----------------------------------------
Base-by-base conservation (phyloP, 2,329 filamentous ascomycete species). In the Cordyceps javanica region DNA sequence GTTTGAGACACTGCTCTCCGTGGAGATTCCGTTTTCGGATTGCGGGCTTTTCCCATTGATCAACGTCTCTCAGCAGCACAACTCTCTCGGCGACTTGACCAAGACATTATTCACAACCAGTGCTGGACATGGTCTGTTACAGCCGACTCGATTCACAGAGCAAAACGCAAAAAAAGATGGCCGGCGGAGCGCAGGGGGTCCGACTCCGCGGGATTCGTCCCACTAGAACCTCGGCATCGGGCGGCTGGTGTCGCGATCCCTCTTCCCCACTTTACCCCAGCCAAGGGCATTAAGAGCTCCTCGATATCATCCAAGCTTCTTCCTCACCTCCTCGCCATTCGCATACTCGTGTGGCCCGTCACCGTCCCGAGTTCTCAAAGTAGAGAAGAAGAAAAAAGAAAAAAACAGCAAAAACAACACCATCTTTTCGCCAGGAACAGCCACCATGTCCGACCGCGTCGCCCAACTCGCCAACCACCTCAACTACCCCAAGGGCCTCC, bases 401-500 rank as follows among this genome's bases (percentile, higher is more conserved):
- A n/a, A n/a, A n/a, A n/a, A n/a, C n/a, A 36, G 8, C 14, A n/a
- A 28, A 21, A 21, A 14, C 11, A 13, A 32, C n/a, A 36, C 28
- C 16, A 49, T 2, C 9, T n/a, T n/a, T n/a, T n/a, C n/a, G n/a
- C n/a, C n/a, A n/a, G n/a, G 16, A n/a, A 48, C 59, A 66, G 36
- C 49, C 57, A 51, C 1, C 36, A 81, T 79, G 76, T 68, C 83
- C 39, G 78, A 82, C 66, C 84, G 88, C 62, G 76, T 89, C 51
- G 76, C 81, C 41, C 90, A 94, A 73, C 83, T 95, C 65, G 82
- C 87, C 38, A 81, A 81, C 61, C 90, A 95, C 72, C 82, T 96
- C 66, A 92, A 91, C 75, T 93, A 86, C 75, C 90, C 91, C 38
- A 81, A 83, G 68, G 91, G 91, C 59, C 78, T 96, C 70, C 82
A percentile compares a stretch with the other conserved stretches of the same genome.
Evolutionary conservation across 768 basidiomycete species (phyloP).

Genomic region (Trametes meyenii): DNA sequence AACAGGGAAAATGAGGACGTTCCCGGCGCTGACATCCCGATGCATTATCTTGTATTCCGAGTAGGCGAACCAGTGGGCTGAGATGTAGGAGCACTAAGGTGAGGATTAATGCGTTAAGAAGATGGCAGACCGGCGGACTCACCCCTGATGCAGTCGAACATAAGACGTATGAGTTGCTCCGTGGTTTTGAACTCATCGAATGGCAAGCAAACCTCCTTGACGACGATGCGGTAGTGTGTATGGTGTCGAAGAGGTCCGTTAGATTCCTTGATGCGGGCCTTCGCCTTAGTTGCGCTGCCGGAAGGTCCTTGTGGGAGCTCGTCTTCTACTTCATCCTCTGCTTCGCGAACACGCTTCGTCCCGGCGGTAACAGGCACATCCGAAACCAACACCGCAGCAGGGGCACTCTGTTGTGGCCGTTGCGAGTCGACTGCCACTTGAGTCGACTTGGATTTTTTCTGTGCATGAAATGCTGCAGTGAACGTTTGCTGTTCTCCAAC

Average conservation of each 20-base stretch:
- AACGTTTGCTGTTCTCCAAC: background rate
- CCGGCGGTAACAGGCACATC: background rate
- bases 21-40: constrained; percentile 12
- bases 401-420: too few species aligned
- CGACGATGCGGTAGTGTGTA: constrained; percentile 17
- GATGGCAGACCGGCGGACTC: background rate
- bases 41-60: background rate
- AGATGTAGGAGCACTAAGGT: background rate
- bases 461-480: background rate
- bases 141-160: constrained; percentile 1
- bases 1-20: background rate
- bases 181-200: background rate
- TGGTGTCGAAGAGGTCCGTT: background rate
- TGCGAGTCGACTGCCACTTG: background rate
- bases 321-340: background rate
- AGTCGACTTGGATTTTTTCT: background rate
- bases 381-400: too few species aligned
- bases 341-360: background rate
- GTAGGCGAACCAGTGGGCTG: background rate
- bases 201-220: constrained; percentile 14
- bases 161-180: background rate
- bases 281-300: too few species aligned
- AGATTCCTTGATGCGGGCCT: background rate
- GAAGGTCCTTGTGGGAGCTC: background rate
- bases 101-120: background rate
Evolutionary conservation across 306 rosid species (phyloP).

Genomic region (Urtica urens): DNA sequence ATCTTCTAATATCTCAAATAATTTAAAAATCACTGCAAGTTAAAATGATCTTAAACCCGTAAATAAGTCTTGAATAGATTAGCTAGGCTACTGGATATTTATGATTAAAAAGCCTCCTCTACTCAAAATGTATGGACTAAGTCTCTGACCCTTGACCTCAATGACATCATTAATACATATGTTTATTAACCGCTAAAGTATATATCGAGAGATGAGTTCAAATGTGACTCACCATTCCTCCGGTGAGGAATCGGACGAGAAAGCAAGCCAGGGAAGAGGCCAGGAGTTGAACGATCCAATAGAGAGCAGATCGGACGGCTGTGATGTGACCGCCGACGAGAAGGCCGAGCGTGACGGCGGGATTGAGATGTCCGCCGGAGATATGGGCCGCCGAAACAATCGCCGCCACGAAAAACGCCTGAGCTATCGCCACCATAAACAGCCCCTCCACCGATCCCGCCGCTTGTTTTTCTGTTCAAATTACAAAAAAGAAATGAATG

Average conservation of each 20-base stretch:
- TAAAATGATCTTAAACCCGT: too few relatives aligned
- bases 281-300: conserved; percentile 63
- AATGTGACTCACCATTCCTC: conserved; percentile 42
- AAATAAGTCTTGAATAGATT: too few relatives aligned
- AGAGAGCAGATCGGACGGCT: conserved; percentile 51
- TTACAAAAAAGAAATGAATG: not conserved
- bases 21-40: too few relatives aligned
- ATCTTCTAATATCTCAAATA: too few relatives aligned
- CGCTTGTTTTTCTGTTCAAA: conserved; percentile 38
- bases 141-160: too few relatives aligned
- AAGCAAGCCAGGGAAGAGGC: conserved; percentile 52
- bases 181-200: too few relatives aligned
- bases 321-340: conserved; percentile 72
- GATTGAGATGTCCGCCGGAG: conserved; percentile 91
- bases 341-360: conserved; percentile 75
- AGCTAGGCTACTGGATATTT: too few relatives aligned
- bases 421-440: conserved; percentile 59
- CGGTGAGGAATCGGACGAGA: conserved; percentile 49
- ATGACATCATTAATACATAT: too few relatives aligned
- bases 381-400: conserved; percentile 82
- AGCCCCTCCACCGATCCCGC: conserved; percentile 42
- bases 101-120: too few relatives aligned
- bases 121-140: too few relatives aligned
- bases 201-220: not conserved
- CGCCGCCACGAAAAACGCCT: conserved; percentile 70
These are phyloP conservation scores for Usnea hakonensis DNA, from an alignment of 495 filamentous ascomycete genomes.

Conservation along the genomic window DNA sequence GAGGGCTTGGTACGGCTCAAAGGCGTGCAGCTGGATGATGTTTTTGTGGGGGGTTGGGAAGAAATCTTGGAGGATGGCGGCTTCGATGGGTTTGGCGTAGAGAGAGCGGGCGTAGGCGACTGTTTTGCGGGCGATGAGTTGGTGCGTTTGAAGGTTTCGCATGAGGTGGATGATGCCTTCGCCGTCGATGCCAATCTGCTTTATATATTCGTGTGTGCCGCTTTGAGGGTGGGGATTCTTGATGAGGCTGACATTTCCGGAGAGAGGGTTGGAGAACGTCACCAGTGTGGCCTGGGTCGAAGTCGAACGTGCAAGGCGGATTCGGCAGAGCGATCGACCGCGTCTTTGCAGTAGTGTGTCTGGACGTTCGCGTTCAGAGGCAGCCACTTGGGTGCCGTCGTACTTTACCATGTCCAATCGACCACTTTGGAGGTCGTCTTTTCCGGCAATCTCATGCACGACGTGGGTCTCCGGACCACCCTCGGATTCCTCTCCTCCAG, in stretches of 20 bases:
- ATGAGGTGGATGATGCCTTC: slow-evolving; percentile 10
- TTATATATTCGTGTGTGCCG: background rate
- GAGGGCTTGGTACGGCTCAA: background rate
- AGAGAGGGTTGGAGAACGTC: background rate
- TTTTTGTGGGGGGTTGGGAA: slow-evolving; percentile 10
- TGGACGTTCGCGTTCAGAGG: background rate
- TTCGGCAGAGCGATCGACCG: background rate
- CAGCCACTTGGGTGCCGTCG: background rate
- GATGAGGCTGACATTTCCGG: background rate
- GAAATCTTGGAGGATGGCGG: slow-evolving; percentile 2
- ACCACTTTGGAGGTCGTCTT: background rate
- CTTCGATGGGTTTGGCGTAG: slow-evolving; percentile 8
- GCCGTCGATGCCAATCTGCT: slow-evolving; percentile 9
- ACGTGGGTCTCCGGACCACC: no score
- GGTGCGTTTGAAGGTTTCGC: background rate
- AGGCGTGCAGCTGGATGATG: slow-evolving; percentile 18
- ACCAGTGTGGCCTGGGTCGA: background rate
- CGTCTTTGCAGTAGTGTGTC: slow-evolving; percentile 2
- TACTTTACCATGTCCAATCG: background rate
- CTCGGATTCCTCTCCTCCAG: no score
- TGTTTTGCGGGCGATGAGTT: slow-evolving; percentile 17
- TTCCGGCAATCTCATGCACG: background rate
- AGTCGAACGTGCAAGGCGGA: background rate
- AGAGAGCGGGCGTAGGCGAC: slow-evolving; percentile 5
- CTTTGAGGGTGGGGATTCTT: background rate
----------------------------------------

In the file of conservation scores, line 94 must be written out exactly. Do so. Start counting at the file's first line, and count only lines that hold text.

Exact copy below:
- AGAGAGCGGGCGTAGGCGAC: slow-evolving; percentile 5